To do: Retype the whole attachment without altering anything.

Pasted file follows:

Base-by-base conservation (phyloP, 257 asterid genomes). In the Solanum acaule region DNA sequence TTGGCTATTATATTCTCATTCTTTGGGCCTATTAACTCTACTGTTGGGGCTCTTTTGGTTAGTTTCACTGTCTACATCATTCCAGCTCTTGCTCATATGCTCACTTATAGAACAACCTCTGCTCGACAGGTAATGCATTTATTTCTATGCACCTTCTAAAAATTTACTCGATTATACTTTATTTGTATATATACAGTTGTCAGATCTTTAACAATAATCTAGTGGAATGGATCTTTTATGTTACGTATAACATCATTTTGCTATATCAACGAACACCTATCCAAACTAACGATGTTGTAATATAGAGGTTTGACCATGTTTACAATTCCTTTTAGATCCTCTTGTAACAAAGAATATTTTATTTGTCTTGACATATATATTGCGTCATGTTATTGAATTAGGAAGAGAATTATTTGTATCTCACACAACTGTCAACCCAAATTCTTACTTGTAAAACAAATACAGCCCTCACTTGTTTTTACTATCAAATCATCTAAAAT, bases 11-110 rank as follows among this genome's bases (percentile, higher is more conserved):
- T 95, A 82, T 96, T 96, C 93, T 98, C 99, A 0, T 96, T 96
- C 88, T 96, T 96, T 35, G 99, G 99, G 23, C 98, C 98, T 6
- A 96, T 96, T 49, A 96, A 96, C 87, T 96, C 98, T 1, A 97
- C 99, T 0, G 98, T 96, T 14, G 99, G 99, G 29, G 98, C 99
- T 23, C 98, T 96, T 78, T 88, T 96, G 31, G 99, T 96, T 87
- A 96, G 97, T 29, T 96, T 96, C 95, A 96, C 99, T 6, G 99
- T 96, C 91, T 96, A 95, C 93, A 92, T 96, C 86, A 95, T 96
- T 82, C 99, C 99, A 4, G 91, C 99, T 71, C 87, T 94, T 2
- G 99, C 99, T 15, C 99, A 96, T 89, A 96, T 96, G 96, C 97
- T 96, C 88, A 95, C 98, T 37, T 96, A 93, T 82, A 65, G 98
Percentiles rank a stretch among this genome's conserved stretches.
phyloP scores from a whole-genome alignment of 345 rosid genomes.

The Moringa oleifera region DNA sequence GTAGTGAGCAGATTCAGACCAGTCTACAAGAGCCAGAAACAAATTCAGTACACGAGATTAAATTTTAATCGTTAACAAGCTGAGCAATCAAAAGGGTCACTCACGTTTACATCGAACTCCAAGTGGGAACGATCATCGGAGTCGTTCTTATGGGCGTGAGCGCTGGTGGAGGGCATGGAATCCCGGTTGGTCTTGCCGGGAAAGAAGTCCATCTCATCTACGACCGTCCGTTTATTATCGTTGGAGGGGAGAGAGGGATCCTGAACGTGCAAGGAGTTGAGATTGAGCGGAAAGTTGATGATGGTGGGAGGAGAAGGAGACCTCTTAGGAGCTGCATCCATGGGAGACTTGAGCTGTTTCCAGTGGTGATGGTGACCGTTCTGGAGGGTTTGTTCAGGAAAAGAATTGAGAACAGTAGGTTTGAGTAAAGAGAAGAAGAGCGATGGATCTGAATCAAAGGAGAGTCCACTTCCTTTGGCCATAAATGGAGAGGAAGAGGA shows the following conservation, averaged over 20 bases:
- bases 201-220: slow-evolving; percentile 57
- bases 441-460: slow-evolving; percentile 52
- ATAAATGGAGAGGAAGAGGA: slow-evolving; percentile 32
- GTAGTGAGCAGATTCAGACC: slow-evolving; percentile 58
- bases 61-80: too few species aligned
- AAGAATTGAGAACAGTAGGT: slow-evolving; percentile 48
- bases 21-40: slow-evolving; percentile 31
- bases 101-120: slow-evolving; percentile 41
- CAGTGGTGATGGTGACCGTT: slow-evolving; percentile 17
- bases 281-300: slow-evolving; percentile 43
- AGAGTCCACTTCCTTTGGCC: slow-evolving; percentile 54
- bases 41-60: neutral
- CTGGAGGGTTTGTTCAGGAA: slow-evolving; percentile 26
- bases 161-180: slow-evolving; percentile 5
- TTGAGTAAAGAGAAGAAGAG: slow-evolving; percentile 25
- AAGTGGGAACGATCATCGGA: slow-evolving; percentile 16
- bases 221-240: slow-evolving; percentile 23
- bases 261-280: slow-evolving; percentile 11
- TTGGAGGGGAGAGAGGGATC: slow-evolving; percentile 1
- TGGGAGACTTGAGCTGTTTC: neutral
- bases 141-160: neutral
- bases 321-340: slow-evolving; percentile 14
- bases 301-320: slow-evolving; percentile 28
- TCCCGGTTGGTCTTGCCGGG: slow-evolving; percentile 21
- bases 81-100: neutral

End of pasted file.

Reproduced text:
Base-by-base conservation (phyloP, 257 asterid genomes). In the Solanum acaule region DNA sequence TTGGCTATTATATTCTCATTCTTTGGGCCTATTAACTCTACTGTTGGGGCTCTTTTGGTTAGTTTCACTGTCTACATCATTCCAGCTCTTGCTCATATGCTCACTTATAGAACAACCTCTGCTCGACAGGTAATGCATTTATTTCTATGCACCTTCTAAAAATTTACTCGATTATACTTTATTTGTATATATACAGTTGTCAGATCTTTAACAATAATCTAGTGGAATGGATCTTTTATGTTACGTATAACATCATTTTGCTATATCAACGAACACCTATCCAAACTAACGATGTTGTAATATAGAGGTTTGACCATGTTTACAATTCCTTTTAGATCCTCTTGTAACAAAGAATATTTTATTTGTCTTGACATATATATTGCGTCATGTTATTGAATTAGGAAGAGAATTATTTGTATCTCACACAACTGTCAACCCAAATTCTTACTTGTAAAACAAATACAGCCCTCACTTGTTTTTACTATCAAATCATCTAAAAT, bases 11-110 rank as follows among this genome's bases (percentile, higher is more conserved):
- T 95, A 82, T 96, T 96, C 93, T 98, C 99, A 0, T 96, T 96
- C 88, T 96, T 96, T 35, G 99, G 99, G 23, C 98, C 98, T 6
- A 96, T 96, T 49, A 96, A 96, C 87, T 96, C 98, T 1, A 97
- C 99, T 0, G 98, T 96, T 14, G 99, G 99, G 29, G 98, C 99
- T 23, C 98, T 96, T 78, T 88, T 96, G 31, G 99, T 96, T 87
- A 96, G 97, T 29, T 96, T 96, C 95, A 96, C 99, T 6, G 99
- T 96, C 91, T 96, A 95, C 93, A 92, T 96, C 86, A 95, T 96
- T 82, C 99, C 99, A 4, G 91, C 99, T 71, C 87, T 94, T 2
- G 99, C 99, T 15, C 99, A 96, T 89, A 96, T 96, G 96, C 97
- T 96, C 88, A 95, C 98, T 37, T 96, A 93, T 82, A 65, G 98
Percentiles rank a stretch among this genome's conserved stretches.
phyloP scores from a whole-genome alignment of 345 rosid genomes.

The Moringa oleifera region DNA sequence GTAGTGAGCAGATTCAGACCAGTCTACAAGAGCCAGAAACAAATTCAGTACACGAGATTAAATTTTAATCGTTAACAAGCTGAGCAATCAAAAGGGTCACTCACGTTTACATCGAACTCCAAGTGGGAACGATCATCGGAGTCGTTCTTATGGGCGTGAGCGCTGGTGGAGGGCATGGAATCCCGGTTGGTCTTGCCGGGAAAGAAGTCCATCTCATCTACGACCGTCCGTTTATTATCGTTGGAGGGGAGAGAGGGATCCTGAACGTGCAAGGAGTTGAGATTGAGCGGAAAGTTGATGATGGTGGGAGGAGAAGGAGACCTCTTAGGAGCTGCATCCATGGGAGACTTGAGCTGTTTCCAGTGGTGATGGTGACCGTTCTGGAGGGTTTGTTCAGGAAAAGAATTGAGAACAGTAGGTTTGAGTAAAGAGAAGAAGAGCGATGGATCTGAATCAAAGGAGAGTCCACTTCCTTTGGCCATAAATGGAGAGGAAGAGGA shows the following conservation, averaged over 20 bases:
- bases 201-220: slow-evolving; percentile 57
- bases 441-460: slow-evolving; percentile 52
- ATAAATGGAGAGGAAGAGGA: slow-evolving; percentile 32
- GTAGTGAGCAGATTCAGACC: slow-evolving; percentile 58
- bases 61-80: too few species aligned
- AAGAATTGAGAACAGTAGGT: slow-evolving; percentile 48
- bases 21-40: slow-evolving; percentile 31
- bases 101-120: slow-evolving; percentile 41
- CAGTGGTGATGGTGACCGTT: slow-evolving; percentile 17
- bases 281-300: slow-evolving; percentile 43
- AGAGTCCACTTCCTTTGGCC: slow-evolving; percentile 54
- bases 41-60: neutral
- CTGGAGGGTTTGTTCAGGAA: slow-evolving; percentile 26
- bases 161-180: slow-evolving; percentile 5
- TTGAGTAAAGAGAAGAAGAG: slow-evolving; percentile 25
- AAGTGGGAACGATCATCGGA: slow-evolving; percentile 16
- bases 221-240: slow-evolving; percentile 23
- bases 261-280: slow-evolving; percentile 11
- TTGGAGGGGAGAGAGGGATC: slow-evolving; percentile 1
- TGGGAGACTTGAGCTGTTTC: neutral
- bases 141-160: neutral
- bases 321-340: slow-evolving; percentile 14
- bases 301-320: slow-evolving; percentile 28
- TCCCGGTTGGTCTTGCCGGG: slow-evolving; percentile 21
- bases 81-100: neutral